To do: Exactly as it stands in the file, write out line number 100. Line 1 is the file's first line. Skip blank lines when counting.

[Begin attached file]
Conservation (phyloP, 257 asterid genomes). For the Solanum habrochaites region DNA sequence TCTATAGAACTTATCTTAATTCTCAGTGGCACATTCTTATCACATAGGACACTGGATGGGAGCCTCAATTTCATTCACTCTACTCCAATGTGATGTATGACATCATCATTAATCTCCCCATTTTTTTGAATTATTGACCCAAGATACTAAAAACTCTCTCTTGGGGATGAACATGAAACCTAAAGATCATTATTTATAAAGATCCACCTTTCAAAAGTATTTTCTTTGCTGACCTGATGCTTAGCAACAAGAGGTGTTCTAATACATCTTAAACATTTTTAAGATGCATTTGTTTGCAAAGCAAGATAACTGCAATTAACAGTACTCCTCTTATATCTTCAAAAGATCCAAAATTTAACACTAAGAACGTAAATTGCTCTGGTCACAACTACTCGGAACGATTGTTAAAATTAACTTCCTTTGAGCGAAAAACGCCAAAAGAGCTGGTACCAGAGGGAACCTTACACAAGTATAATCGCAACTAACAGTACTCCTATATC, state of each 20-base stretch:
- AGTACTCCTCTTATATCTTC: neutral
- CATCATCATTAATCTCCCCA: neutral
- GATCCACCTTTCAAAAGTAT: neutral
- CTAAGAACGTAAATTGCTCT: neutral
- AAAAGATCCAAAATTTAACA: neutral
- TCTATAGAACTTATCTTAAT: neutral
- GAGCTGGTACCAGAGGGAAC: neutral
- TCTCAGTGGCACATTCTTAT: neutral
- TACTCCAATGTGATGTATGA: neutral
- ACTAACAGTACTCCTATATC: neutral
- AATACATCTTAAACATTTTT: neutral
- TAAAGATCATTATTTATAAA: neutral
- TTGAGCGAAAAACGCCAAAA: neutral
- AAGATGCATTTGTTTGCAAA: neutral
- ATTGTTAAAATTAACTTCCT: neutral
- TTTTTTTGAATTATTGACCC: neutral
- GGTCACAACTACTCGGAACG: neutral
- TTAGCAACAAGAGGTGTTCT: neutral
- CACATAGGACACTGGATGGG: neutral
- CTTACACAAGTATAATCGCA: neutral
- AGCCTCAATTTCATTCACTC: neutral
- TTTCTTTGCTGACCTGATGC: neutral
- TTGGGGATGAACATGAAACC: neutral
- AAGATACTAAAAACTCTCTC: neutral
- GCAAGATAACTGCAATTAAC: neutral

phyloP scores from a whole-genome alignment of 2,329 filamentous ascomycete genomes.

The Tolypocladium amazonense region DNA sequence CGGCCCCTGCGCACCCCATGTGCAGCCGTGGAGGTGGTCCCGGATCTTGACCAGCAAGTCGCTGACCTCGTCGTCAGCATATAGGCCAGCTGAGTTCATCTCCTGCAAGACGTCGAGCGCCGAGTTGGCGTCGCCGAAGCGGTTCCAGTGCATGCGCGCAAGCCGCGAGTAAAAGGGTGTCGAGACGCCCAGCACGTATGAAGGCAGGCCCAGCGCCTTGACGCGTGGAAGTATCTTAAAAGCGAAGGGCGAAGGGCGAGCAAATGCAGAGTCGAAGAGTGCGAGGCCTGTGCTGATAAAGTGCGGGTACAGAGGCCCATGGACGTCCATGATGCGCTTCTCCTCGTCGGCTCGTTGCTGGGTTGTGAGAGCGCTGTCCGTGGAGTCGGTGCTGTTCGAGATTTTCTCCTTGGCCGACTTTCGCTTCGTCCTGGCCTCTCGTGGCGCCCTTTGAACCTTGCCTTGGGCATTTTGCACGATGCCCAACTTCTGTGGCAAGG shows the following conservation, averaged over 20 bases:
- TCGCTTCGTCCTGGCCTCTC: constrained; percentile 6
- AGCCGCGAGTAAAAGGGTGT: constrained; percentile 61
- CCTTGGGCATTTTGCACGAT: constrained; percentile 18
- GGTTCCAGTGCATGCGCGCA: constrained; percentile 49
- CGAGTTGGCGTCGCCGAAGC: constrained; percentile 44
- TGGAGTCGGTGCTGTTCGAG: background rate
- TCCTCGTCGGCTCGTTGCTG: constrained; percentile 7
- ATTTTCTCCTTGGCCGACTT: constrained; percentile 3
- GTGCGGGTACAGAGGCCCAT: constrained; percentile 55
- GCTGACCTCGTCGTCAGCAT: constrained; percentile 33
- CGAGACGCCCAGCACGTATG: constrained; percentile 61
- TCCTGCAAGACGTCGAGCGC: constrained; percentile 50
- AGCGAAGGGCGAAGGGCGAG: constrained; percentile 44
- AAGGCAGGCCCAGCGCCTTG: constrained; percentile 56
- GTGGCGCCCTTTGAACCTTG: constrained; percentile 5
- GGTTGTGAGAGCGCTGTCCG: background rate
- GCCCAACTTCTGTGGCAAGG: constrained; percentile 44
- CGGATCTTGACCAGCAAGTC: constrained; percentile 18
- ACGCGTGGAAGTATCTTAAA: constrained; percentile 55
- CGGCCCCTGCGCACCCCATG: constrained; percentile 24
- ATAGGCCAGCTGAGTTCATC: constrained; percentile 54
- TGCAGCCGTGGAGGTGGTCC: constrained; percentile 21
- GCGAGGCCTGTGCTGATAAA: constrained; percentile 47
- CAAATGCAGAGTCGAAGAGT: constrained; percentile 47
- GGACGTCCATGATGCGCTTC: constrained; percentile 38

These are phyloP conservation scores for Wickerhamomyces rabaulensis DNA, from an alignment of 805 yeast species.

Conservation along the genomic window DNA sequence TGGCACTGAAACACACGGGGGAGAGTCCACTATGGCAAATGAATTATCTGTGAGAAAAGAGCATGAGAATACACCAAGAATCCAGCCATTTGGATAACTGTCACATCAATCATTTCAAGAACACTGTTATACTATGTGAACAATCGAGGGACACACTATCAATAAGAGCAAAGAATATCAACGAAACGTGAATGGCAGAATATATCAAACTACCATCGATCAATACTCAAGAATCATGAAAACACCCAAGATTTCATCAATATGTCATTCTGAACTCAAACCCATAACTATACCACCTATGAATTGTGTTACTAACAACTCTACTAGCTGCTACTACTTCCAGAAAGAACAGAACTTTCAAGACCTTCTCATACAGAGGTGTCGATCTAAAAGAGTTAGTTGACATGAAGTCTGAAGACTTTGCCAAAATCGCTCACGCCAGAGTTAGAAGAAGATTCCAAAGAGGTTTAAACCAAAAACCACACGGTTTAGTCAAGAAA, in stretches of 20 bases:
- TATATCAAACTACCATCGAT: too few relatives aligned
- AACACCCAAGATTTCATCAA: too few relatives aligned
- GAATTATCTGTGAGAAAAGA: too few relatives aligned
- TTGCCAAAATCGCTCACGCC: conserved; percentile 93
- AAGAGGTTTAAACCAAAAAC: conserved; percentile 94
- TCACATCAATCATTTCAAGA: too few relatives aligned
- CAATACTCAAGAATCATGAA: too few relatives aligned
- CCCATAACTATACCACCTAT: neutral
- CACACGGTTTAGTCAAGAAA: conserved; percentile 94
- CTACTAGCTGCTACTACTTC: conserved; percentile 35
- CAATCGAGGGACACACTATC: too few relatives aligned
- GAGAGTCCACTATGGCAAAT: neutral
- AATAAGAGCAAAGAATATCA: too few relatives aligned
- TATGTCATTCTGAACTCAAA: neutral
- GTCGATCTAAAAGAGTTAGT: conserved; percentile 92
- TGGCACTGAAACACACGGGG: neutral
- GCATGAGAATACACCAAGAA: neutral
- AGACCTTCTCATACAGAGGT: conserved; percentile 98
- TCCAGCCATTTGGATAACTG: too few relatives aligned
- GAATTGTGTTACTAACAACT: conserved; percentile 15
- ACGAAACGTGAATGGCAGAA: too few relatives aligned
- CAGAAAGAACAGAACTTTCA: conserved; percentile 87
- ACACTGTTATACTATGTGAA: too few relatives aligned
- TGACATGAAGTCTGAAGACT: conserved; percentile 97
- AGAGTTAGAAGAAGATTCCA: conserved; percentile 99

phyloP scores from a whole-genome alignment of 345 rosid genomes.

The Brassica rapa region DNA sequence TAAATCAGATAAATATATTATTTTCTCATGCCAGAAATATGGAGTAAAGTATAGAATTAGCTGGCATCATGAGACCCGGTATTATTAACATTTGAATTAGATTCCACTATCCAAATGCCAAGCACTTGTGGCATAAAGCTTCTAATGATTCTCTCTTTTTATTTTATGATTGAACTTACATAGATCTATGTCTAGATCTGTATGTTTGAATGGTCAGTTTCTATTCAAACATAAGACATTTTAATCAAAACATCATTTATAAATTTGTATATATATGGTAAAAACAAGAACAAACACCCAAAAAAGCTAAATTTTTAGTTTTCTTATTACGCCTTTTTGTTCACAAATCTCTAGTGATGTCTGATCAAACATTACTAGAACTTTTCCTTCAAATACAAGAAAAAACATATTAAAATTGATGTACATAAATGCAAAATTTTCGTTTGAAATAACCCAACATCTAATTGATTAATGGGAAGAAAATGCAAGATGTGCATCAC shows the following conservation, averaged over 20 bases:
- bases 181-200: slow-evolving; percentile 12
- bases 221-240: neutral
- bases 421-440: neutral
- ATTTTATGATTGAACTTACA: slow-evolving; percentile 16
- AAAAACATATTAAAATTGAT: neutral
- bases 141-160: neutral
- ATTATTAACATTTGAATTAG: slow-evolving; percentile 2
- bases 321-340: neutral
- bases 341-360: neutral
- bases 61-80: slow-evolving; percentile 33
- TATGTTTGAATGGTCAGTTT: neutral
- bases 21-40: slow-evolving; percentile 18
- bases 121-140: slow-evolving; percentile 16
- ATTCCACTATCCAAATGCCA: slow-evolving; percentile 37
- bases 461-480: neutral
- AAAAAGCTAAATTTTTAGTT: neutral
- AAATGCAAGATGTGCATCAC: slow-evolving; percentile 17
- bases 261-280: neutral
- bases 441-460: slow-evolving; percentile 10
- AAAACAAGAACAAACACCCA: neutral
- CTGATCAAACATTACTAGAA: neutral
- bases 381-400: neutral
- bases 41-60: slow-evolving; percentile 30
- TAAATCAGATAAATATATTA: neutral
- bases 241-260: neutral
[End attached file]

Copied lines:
- bases 261-280: neutral